The Panay-Bukidnon

Rain clouds seemed to be following us ever since we left the terminal just outside Iloilo city.  There were  4 of us squeezed at the passenger row of the pick-up–me, Taton, Teresing, and the mother of one of the students of Iloilo City High who were at the open bed of the vehicle. We were headed to the Panay-Bukidnon community in Bgy. Garangan in the Calinog mountains. By the time we arrived in Calinog town,  the students were soaked.  They all took it good naturedly, though. Taton and I headed to the market to buy some food for our dinner and breakfast.



Saw this jeep at the gas station. It was really long and large and had bus-like seats!

The skies had turned grey again so we all piled-up for the drive up to Garangan. The road to Alcalaga which was just 15 minutes away was relatively good. From thereon to Garangan, the gravel road deteriorates as it snakes along steep ravines with sharp curves. It had started to rain by then which made it a little nerve-wracking. About 30 minutes after passing Alcalaga, we arrived in Garangan. The rain had ceased and the cheery greetings of the people brought some sunshine on otherwise dreary day. After 19 years since I last set foot here, I was back in one of my early fieldwork sites.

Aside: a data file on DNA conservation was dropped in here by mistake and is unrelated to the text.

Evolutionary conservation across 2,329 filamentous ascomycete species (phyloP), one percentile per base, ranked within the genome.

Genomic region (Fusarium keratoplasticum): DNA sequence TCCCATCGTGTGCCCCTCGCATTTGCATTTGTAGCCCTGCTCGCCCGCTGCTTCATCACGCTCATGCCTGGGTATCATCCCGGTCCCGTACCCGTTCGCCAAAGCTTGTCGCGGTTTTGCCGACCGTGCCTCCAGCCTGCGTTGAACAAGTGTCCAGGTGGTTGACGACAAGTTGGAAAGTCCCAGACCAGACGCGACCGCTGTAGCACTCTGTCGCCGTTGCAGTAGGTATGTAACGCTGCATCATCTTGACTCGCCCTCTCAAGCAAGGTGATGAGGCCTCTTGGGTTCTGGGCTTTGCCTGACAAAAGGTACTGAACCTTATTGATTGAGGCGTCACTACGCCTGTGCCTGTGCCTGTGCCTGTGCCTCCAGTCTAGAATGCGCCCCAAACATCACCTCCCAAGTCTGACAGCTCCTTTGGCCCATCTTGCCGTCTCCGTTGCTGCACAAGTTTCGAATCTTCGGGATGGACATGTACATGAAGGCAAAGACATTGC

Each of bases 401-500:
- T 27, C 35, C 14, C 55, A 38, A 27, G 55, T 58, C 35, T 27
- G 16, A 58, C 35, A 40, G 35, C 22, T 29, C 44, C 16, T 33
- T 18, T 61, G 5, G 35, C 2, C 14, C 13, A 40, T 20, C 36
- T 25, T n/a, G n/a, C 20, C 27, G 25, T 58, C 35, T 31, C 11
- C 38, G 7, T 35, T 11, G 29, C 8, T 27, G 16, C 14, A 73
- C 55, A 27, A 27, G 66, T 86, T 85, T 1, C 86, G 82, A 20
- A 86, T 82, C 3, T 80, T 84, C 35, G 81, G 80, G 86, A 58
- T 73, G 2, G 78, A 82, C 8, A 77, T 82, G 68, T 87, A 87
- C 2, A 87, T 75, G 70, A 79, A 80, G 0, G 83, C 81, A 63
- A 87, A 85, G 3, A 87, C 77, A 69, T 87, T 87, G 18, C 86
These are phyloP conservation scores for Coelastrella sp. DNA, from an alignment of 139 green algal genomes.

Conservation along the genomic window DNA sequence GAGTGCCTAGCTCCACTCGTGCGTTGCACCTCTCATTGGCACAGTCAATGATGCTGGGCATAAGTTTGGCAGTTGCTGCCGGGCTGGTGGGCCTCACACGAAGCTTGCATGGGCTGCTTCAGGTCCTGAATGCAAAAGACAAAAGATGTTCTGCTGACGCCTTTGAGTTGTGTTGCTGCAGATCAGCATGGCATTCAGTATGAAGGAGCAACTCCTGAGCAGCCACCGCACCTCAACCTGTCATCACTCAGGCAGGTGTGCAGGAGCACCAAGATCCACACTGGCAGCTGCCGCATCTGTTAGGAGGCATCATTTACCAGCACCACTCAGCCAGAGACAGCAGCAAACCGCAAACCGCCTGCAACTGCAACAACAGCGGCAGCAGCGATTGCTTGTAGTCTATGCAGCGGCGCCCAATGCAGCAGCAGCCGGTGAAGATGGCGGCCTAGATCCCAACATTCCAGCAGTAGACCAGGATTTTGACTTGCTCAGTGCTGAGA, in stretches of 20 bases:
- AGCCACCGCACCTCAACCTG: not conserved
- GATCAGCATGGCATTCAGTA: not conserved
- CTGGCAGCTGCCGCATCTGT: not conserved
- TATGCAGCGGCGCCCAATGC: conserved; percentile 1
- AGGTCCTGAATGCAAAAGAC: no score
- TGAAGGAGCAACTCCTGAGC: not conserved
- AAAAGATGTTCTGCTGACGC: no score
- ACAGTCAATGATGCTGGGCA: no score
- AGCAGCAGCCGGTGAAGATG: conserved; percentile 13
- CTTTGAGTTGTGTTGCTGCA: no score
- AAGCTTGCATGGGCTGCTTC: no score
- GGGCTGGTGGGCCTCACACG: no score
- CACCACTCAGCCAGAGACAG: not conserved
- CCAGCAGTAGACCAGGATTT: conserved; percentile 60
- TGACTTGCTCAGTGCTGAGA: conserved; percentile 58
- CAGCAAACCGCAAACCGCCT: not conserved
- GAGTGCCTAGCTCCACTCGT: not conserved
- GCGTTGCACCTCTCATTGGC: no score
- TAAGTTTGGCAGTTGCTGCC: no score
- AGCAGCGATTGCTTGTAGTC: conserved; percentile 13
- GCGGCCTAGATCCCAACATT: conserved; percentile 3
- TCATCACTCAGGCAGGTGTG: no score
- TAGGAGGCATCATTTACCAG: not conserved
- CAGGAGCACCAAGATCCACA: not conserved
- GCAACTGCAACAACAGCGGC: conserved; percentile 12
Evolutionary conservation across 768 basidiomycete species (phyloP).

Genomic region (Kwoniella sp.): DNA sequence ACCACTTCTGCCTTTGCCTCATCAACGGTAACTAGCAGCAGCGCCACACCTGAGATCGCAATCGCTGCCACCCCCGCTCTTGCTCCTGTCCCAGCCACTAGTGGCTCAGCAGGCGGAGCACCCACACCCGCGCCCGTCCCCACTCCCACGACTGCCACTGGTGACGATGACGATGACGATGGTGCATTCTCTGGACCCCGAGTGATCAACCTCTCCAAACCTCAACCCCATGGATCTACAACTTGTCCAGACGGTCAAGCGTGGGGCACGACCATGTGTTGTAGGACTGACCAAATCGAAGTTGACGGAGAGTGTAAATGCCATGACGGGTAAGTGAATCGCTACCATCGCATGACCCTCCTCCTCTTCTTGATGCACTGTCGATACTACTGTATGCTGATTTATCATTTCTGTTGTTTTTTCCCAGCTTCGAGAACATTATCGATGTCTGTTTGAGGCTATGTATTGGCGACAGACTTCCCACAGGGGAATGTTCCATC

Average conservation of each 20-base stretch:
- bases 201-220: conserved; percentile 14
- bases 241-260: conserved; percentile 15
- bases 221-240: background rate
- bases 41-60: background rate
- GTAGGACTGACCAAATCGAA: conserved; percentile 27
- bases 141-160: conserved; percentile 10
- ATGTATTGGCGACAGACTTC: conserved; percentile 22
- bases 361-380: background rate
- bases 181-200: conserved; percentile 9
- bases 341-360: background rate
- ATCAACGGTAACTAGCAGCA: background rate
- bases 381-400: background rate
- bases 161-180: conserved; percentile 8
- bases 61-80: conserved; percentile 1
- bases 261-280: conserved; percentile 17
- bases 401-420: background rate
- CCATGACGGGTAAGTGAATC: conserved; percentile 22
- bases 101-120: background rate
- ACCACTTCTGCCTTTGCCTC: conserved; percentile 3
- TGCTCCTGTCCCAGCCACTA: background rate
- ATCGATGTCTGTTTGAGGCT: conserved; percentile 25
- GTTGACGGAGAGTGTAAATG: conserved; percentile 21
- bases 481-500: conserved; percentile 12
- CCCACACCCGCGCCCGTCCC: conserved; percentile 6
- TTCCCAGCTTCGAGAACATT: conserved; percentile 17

Many things had changed. There’s electricity now and there’s running water in some houses.


The biggest change of all is ‘Tay Pedring (Federico Caballero) is now a Manlilikha ng Bayan which has thrust the community and the Panay-Bukidnon in the national consciousness. There is now a School.of Living Tradition where children learn to sing, dance, and other aspects of their culture every Saturday.


It was good to see the Caballeros again. I brought my fieldwork pictures and showed it to them, reliving their memories. Seeing their father in one of them, Manang Teresing and Mang Dolpo started to weep. They’ve never seen a picture of their father.


We spent the rest of the day just relaxing, talking to them, and getting some data if it came along. TREK was arriving the next day so I took advantage of being there ahead to just visit people and re-connect. In the evening, Mang Polding, told us a hinaunon (story) about Doña Blanca and Don Juan which lasted over an hour. I couldn’t understand the language, unfortunately,  as he was narrating in Hiligaynon.

I didn’t get to sleep that much in the evening. Insurgency is very active in the mountains of Panay and there had been ambushes in Alcalaga the past weeks. I was half-expecting to hear armalite shots. Such a worrier.

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